Like savvy musicians with their mastertapes, best-selling writers no longer sell their words in perpetuity; instead they lease them to paperback publishers for mutually agreed-upon amounts of time, after which they lease them all over again to imprints that may show them more cash, or love. It’s why work by popular authors like Elmore Leonard and Dennis Lehane periodically, and briefly, go out of print, only to be relaunched in new editions with new covers.
Sometimes, though, authors are in no particular hurry to return their books to shelves. Maybe they don’t want old books competing for attention with new ones, or they’re just waiting for interest to rebuild, perhaps behind a new book or movie adaptation. Then, there’s the father or mother reluctant to re-expose a problem child to light, like Richard Price, whose fourth novel, 1983’s The Breaks, has after more than a decade of absence, recently been reissued by Picador.
In various interviews, Price has seemed to be somewhat embarrassed by The Breaks, along with 1978’s The Ladies’ Man (also newly available from Picador), Yet he recalls his 1974 debut The Wanderers, published when he was but 23 and mythologized the passing of Bronx greaser culture, and 1976’s Bloodbrothers, with begrudging affection; perhaps it’s because those were both made into films.
The Breaks was written before Price had established himself as a screenwriter with a golden ear for dialogue, with scripts for The Color of Money and Sea of Love. But The Breaks did not lend itself to Hollywood narrative, being one of those stories that makes you simultaneously flinch and laugh. It’s a dark, realist comedy, and while all of Price’s books—including his best novel, the sprawling yet succinct Freedomland—have no shortage of humor, The Breaks is basically an extended banana peel slide in slow motion, Movie producers are notoriously wary of downhill rides unless the protagonist rallies to trump all demons and discover his True Self. The best The Breaks’ Peter Keller is able to do is pick himself up and start all over. The only lessons learned are pretty obvious: Blaming yourself doesn’t help, you have to keep rolling that big ol’ rock up the hill.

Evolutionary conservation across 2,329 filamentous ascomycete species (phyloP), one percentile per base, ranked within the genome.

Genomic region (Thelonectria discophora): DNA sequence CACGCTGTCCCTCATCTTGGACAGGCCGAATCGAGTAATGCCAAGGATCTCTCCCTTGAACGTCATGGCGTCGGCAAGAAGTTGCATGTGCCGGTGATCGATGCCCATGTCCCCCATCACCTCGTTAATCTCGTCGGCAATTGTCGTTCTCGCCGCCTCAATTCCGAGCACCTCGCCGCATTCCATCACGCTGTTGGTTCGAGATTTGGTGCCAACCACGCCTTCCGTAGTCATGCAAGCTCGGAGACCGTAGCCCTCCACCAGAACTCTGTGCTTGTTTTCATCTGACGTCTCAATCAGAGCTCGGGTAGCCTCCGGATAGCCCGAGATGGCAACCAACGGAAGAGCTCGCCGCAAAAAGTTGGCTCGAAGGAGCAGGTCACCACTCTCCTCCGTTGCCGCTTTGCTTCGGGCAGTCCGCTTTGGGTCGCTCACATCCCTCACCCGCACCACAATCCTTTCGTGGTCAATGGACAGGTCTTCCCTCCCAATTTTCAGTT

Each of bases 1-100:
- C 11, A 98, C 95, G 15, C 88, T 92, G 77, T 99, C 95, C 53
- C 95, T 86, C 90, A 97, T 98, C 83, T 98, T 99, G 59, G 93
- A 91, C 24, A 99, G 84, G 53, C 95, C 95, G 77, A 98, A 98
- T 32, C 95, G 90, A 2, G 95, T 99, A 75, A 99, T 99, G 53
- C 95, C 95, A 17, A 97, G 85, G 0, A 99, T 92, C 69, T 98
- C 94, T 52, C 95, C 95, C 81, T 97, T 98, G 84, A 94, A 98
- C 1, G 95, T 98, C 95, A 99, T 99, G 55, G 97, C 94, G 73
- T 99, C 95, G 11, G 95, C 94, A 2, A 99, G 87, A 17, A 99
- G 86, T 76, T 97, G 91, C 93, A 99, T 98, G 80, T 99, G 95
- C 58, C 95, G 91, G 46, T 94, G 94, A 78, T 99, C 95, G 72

Still, of all of Price’s characters. from the bedraggled, overworked Jersey cops of Clockers and Freedomland to the entrepreneur-interrupted of his last novel Lush Life, Peter is at once the most recognizable and the most frustrating. Having graduated from upstate New York’s Simon Straight College in 1971, he finds himself in a kind of Jewish purgatory. Stranded on the waiting list for Columbia Law, he’s forced to move back into his childhood room in a Yonkers apartment, living with his salt-o-the earth dad Lou and his new step-mother Vy who, he notices, goes to a beauty parlor every other day yet always comes out looking worse for the experience.
Armed only with his English honors citation, Peter gets a commission job with American Communicators, a telephone marketing outfit in Manhattan, where he is assigned cubicle 8E and the Power Plowers acount. His job is to cold-call potential customers for the Charles Atlas-like “iso-tensile body builder in a bar”, while his co-workers across the asile shill for a local PBS fund-raiser.
Fortunately, Peter gets seated across from 8D, one James Madison, who has dispensed with the pre-recorded tapes of Julia Child and James Earl Jones he is supposed to use to get his marks to write checks, and is practicing his would-be profession of acting by imitating the famous voices himself, often to surreal conclusions. From there Peter descends to the Post Office, where he carves out his own version of going postal, which ends not in a shoot-out put in something far more demeaning.
The knock against The Breaks—Price’s own—is that its anecdotal and desperately autobiographical was played out (Peter ends up as a lecturer to bored freshmen at his alma mater, proving that if you can go home again you shouldn’t). When Price returned to fiction a decade later with Clockers he moved his game across the river to Jersey, which only seemed like a smaller canvas; in fact, he had hit on what New York Times book critic Michiku Kakutani recently called “billiard ball” fiction, in which one decision by one character ricochets and collides into a sweeping investigation of contemporary culture.
But if The Breaks is a young writers’ cocoon, there’s great joy in watching Price bust out of it, and listening to him hone the verbal dexterity and precise descriptiveness that makes his books—not to mention his brilliant scripts for The Wire one of the all-time great social investigations in any medium—spark and fire and, yes, entertain. To return to The Breaks, redelivered in a cover designed by the great Henry Sene Lee around a stunning Stephen Shames’ photo from his Bronx Boys monograph (check it out at Light Box Time.com). Revisiting The Breaksis like re-racking the table, and watching the beginning of a whole new game.